Sunday, 6 January 2019

My life (maybe) – according to the books I read in 2018

 Describe yourself

How do you feel?

Describe where you currently live

If you could go anywhere where would you go?

Your favourite form of transportation is

 Your best friend is

You and your friends are

 What’s the weather like?

Favourite time of day

If your life was a book

What is life to you?

Your fear

What is the best advice you have to give?

Thought for the day

How would you like to die?

Your soul’s present condition

This is a fun idea I saw first on Joanne Baird’s Portobello Book Blog:

Tuesday, 1 January 2019

Six in December

I read six books in December.

The Blackwater Lightship by Colm Toibin
I’ve been a fan of CM’s since reading Brooklyn (made into a great film starring Saoirse Ronan, albeit with a slightly different ending). This one is set in Ireland in the 1990s. Declan is dying, and that brings together the women of his family – his sister, mother and grandmother, between whom relations have been strained for a long time. He is so good on family dynamics; for me though this book lacked the warmth and touches of humour that made Brooklyn so wonderful.

The Second Stage of Grief by Katherine Heyton
Read on Kindle. A police series set in New Zealand. I read the first in this series last month and the second one was just as good. Gritty and page-turning:

Ngaire Blakes is trying to put her life back together. The ex-cop resigned from the police after a vicious assault left her battling PTSD. Dragged into a murder investigation, she’s shocked to discover that all the evidence points to her.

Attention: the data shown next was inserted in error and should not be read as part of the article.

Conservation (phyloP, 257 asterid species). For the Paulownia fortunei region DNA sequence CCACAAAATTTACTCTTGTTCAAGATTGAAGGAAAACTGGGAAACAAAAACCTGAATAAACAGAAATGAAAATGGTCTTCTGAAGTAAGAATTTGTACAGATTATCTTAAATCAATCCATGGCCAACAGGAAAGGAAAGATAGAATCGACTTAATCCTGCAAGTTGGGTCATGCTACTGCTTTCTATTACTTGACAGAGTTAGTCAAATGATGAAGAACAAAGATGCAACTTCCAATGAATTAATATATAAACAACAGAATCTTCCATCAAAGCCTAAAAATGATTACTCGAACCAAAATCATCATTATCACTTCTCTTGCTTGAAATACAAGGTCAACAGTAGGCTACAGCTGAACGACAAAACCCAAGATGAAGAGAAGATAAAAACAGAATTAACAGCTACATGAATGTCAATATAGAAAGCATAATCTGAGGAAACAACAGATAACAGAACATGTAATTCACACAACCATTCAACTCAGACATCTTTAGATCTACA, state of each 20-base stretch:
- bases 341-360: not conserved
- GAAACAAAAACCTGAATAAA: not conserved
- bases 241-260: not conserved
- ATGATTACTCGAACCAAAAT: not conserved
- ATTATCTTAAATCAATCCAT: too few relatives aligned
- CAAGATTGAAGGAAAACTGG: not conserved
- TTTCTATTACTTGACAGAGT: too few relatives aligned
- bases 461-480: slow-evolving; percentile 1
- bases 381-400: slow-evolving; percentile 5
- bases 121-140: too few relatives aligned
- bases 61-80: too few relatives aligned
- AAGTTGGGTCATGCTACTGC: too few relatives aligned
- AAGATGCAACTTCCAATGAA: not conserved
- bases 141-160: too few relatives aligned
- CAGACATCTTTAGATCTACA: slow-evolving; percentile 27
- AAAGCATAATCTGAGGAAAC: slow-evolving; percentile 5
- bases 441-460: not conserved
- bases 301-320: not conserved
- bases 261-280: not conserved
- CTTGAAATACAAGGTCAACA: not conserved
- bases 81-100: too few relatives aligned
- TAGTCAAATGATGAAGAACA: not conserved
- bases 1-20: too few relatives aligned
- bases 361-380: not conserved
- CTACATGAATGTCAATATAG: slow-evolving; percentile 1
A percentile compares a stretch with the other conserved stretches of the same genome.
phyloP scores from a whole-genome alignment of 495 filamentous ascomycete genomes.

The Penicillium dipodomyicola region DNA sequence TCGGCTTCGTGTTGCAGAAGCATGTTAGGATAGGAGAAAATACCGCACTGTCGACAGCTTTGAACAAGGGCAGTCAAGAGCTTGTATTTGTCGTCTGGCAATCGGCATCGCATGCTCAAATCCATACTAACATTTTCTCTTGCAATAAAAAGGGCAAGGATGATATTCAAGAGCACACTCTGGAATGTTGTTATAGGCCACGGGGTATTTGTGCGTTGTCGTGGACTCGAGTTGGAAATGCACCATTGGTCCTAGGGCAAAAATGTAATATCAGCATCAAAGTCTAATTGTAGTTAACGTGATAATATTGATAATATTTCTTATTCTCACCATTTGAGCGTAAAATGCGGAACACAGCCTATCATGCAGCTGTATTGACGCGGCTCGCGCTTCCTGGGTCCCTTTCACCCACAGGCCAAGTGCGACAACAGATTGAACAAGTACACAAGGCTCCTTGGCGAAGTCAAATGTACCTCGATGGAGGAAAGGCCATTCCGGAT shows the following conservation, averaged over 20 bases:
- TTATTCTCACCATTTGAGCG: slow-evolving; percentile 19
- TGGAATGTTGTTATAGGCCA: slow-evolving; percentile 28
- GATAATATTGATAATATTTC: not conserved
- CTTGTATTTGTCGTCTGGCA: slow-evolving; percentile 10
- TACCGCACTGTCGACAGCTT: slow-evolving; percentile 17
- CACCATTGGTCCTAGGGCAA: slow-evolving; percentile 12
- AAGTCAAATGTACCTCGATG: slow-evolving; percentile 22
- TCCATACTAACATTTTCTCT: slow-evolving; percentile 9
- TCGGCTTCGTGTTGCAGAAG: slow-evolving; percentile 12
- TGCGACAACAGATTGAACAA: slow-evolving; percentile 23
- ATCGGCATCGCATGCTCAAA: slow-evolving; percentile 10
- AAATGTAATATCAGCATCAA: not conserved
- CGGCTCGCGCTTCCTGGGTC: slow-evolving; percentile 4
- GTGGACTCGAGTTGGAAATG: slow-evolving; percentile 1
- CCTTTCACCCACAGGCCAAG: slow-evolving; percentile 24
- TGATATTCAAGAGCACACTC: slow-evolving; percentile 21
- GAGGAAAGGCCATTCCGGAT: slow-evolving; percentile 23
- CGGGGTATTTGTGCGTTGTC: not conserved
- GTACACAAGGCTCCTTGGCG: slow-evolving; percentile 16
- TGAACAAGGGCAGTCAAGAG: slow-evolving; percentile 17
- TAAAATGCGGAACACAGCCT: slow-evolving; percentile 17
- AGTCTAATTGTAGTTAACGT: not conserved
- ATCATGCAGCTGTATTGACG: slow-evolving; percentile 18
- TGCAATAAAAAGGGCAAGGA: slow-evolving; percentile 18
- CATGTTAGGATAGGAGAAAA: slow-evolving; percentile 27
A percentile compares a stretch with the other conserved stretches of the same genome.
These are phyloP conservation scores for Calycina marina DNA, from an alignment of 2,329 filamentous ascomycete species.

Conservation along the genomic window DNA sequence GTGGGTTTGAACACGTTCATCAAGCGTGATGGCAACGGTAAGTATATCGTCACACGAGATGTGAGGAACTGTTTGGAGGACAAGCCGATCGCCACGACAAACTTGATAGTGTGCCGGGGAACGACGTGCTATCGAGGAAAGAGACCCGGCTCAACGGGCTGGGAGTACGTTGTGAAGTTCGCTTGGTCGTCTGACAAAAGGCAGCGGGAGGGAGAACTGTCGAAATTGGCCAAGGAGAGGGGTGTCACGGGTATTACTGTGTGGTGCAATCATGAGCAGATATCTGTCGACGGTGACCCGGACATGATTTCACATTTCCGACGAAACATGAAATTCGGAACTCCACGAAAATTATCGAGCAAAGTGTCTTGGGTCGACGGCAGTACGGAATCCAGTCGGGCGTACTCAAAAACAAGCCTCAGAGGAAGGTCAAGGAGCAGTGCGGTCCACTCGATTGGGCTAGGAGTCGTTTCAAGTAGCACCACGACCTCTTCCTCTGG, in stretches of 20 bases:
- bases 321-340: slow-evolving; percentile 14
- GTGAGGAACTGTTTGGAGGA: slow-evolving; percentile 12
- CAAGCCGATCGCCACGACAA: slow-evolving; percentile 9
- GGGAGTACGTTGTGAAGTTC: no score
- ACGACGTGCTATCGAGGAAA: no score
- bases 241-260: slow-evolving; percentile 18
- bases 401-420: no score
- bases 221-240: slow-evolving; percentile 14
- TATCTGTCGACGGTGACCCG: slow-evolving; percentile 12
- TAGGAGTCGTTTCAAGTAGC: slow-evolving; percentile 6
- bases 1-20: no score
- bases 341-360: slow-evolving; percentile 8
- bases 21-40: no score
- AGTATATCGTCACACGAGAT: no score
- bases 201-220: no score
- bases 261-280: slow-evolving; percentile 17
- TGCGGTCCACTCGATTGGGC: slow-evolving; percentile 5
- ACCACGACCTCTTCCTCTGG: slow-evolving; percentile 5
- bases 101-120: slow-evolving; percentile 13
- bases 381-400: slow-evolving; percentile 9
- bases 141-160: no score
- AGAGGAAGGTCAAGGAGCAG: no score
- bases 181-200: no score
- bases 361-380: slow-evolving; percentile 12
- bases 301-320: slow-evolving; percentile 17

Another book set in New Zealand, this time a children’s one with a great cover – I pounced on it in a charity shop. However, the story about Noreen, a girl who works in her aunt’s detective agency, was, I’m sorry to say, dire. Implausible plot to say the least and the aunt is barely mentioned – she is got out of the way in various unlikely scenarios so that Noreen can do the ‘detecting’. Still like the cover though …

The Pen and Pencil Girls by Clare Mallory
Another children’s title and set in New Zealand, although really it could be set anywhere. Six schoolgirls form a club to write and illustrate stories. One of them is set the task of typing the stories up for a competition. I learned to type myself on a manual machine with seven – seven – carbon copies (under the eye of a very strict teacher) so could sympathise with the pains she took. The book was first published in 1948; this edition is a reissue from the wonderful Girls Gone By Publishers.

I’d read reviews of this and have long wanted to read it – not knowing this, my dear d-in-l surprised me by giving me a copy which I proceeded to read in a couple of sittings. 

Sara is Swedish and has been made redundant from the bookshop she has worked in for ten years. She has been having correspondence with an elderly lady in a sleepy small town in Iowa which culminates in an invitation to visit. Not to give too much away – but Sara’s arrival and her love of books draws the town’s eccentric inhabitants together. I love books set in small-town America and I liked all the booky references. Sara’s slow-burning relationship with Tom was very believable. My favourite character though was ‘Poor George’ and his fatherly longing for the daughter of his faithless wife. Recommended …

The Virago Book of Christmas edited by Michelle Lovric
Curl up with a tantalising volume that fives full rein to the seditious humour, peculiar discomforts and exquisite social tortures of the season.

Some familiar and loved authors of mine here – Elizabeth Goudge, Agatha Christie and Laurie Graham for example – and many new to me. Among my favourite pieces was an extract from Winifred Foley’s memoir A Child in the Forest in which she – eventually – comes to love her home-made rag doll. And one unexpected pleasure was Jane Welsh Carlyle’s letter to a friend telling of ‘the very most agreeable party I was ever at in London’ where the company included Charles Dickens doing conjuring tricks.

The problem with anthologies – and I am working my way through The Virago Book of Food too – is the discovery of new authors. So little time, so much to read …

On that note, a very Happy New Year to you.